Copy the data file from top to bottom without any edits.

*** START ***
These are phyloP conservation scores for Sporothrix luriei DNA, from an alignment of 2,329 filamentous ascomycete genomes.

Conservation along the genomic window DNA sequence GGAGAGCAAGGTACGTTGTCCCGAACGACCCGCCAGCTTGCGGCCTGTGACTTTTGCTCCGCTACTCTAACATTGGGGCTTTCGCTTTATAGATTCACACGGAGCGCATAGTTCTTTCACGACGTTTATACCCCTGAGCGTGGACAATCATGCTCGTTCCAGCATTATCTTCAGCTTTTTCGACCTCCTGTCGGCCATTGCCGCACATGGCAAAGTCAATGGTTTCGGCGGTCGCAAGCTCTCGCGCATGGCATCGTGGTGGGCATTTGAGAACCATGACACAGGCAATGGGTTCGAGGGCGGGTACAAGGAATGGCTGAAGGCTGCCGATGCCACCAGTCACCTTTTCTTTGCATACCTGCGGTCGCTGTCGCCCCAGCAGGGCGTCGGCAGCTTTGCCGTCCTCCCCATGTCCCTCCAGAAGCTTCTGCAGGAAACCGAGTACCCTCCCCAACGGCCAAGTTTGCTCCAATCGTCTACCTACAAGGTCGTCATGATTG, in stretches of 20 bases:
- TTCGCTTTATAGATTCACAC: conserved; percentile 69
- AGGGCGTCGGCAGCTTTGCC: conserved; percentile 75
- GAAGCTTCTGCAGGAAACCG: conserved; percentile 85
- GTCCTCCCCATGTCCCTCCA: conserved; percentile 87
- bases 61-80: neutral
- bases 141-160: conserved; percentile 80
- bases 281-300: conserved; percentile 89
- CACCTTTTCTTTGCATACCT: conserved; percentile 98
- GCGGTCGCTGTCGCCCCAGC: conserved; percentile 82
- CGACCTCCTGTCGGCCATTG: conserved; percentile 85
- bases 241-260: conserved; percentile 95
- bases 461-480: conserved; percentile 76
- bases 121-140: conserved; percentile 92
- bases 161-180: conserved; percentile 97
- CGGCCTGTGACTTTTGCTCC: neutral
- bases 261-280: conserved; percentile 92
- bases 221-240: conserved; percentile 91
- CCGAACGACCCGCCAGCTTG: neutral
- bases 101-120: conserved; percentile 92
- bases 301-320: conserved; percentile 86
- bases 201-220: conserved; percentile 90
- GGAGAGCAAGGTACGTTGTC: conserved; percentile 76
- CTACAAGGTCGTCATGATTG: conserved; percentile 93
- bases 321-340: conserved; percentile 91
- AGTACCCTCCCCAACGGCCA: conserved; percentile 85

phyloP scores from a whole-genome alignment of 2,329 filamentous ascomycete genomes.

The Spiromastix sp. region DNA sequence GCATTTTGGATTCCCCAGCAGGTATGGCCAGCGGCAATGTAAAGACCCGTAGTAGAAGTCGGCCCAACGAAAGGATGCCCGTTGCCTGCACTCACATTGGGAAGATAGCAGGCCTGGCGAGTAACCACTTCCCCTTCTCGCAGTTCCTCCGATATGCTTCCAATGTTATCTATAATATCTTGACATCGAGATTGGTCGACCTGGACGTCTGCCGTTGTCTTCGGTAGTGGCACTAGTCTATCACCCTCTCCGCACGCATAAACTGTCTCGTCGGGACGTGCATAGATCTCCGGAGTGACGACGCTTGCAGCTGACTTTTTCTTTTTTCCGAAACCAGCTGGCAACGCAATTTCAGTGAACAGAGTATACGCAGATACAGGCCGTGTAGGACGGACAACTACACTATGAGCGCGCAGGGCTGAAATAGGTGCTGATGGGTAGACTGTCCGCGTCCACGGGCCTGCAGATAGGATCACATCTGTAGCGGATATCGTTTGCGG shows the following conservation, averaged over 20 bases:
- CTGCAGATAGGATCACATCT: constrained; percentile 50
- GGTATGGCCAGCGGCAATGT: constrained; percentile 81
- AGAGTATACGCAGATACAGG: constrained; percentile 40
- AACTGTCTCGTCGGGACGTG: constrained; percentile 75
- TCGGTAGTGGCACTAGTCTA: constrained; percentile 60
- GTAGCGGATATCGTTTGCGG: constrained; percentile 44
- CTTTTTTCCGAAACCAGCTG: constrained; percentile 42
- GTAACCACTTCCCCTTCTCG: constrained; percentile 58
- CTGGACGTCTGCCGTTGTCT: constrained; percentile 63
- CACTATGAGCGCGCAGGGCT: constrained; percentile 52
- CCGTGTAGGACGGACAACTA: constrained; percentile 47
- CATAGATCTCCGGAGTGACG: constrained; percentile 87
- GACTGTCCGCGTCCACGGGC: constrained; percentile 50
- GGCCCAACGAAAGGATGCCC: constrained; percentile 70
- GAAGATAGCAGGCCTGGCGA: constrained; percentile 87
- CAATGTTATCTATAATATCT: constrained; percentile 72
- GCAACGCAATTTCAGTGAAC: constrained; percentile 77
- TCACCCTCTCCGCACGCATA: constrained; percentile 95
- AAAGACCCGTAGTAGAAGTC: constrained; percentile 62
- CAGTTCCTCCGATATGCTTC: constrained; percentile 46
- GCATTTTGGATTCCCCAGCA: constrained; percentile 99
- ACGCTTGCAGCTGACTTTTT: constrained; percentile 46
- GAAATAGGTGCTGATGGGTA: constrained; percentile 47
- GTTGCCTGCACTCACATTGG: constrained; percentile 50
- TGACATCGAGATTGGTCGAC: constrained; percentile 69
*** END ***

These are phyloP conservation scores for Sporothrix luriei DNA, from an alignment of 2,329 filamentous ascomycete genomes.

Conservation along the genomic window DNA sequence GGAGAGCAAGGTACGTTGTCCCGAACGACCCGCCAGCTTGCGGCCTGTGACTTTTGCTCCGCTACTCTAACATTGGGGCTTTCGCTTTATAGATTCACACGGAGCGCATAGTTCTTTCACGACGTTTATACCCCTGAGCGTGGACAATCATGCTCGTTCCAGCATTATCTTCAGCTTTTTCGACCTCCTGTCGGCCATTGCCGCACATGGCAAAGTCAATGGTTTCGGCGGTCGCAAGCTCTCGCGCATGGCATCGTGGTGGGCATTTGAGAACCATGACACAGGCAATGGGTTCGAGGGCGGGTACAAGGAATGGCTGAAGGCTGCCGATGCCACCAGTCACCTTTTCTTTGCATACCTGCGGTCGCTGTCGCCCCAGCAGGGCGTCGGCAGCTTTGCCGTCCTCCCCATGTCCCTCCAGAAGCTTCTGCAGGAAACCGAGTACCCTCCCCAACGGCCAAGTTTGCTCCAATCGTCTACCTACAAGGTCGTCATGATTG, in stretches of 20 bases:
- TTCGCTTTATAGATTCACAC: conserved; percentile 69
- AGGGCGTCGGCAGCTTTGCC: conserved; percentile 75
- GAAGCTTCTGCAGGAAACCG: conserved; percentile 85
- GTCCTCCCCATGTCCCTCCA: conserved; percentile 87
- bases 61-80: neutral
- bases 141-160: conserved; percentile 80
- bases 281-300: conserved; percentile 89
- CACCTTTTCTTTGCATACCT: conserved; percentile 98
- GCGGTCGCTGTCGCCCCAGC: conserved; percentile 82
- CGACCTCCTGTCGGCCATTG: conserved; percentile 85
- bases 241-260: conserved; percentile 95
- bases 461-480: conserved; percentile 76
- bases 121-140: conserved; percentile 92
- bases 161-180: conserved; percentile 97
- CGGCCTGTGACTTTTGCTCC: neutral
- bases 261-280: conserved; percentile 92
- bases 221-240: conserved; percentile 91
- CCGAACGACCCGCCAGCTTG: neutral
- bases 101-120: conserved; percentile 92
- bases 301-320: conserved; percentile 86
- bases 201-220: conserved; percentile 90
- GGAGAGCAAGGTACGTTGTC: conserved; percentile 76
- CTACAAGGTCGTCATGATTG: conserved; percentile 93
- bases 321-340: conserved; percentile 91
- AGTACCCTCCCCAACGGCCA: conserved; percentile 85

phyloP scores from a whole-genome alignment of 2,329 filamentous ascomycete genomes.

The Spiromastix sp. region DNA sequence GCATTTTGGATTCCCCAGCAGGTATGGCCAGCGGCAATGTAAAGACCCGTAGTAGAAGTCGGCCCAACGAAAGGATGCCCGTTGCCTGCACTCACATTGGGAAGATAGCAGGCCTGGCGAGTAACCACTTCCCCTTCTCGCAGTTCCTCCGATATGCTTCCAATGTTATCTATAATATCTTGACATCGAGATTGGTCGACCTGGACGTCTGCCGTTGTCTTCGGTAGTGGCACTAGTCTATCACCCTCTCCGCACGCATAAACTGTCTCGTCGGGACGTGCATAGATCTCCGGAGTGACGACGCTTGCAGCTGACTTTTTCTTTTTTCCGAAACCAGCTGGCAACGCAATTTCAGTGAACAGAGTATACGCAGATACAGGCCGTGTAGGACGGACAACTACACTATGAGCGCGCAGGGCTGAAATAGGTGCTGATGGGTAGACTGTCCGCGTCCACGGGCCTGCAGATAGGATCACATCTGTAGCGGATATCGTTTGCGG shows the following conservation, averaged over 20 bases:
- CTGCAGATAGGATCACATCT: constrained; percentile 50
- GGTATGGCCAGCGGCAATGT: constrained; percentile 81
- AGAGTATACGCAGATACAGG: constrained; percentile 40
- AACTGTCTCGTCGGGACGTG: constrained; percentile 75
- TCGGTAGTGGCACTAGTCTA: constrained; percentile 60
- GTAGCGGATATCGTTTGCGG: constrained; percentile 44
- CTTTTTTCCGAAACCAGCTG: constrained; percentile 42
- GTAACCACTTCCCCTTCTCG: constrained; percentile 58
- CTGGACGTCTGCCGTTGTCT: constrained; percentile 63
- CACTATGAGCGCGCAGGGCT: constrained; percentile 52
- CCGTGTAGGACGGACAACTA: constrained; percentile 47
- CATAGATCTCCGGAGTGACG: constrained; percentile 87
- GACTGTCCGCGTCCACGGGC: constrained; percentile 50
- GGCCCAACGAAAGGATGCCC: constrained; percentile 70
- GAAGATAGCAGGCCTGGCGA: constrained; percentile 87
- CAATGTTATCTATAATATCT: constrained; percentile 72
- GCAACGCAATTTCAGTGAAC: constrained; percentile 77
- TCACCCTCTCCGCACGCATA: constrained; percentile 95
- AAAGACCCGTAGTAGAAGTC: constrained; percentile 62
- CAGTTCCTCCGATATGCTTC: constrained; percentile 46
- GCATTTTGGATTCCCCAGCA: constrained; percentile 99
- ACGCTTGCAGCTGACTTTTT: constrained; percentile 46
- GAAATAGGTGCTGATGGGTA: constrained; percentile 47
- GTTGCCTGCACTCACATTGG: constrained; percentile 50
- TGACATCGAGATTGGTCGAC: constrained; percentile 69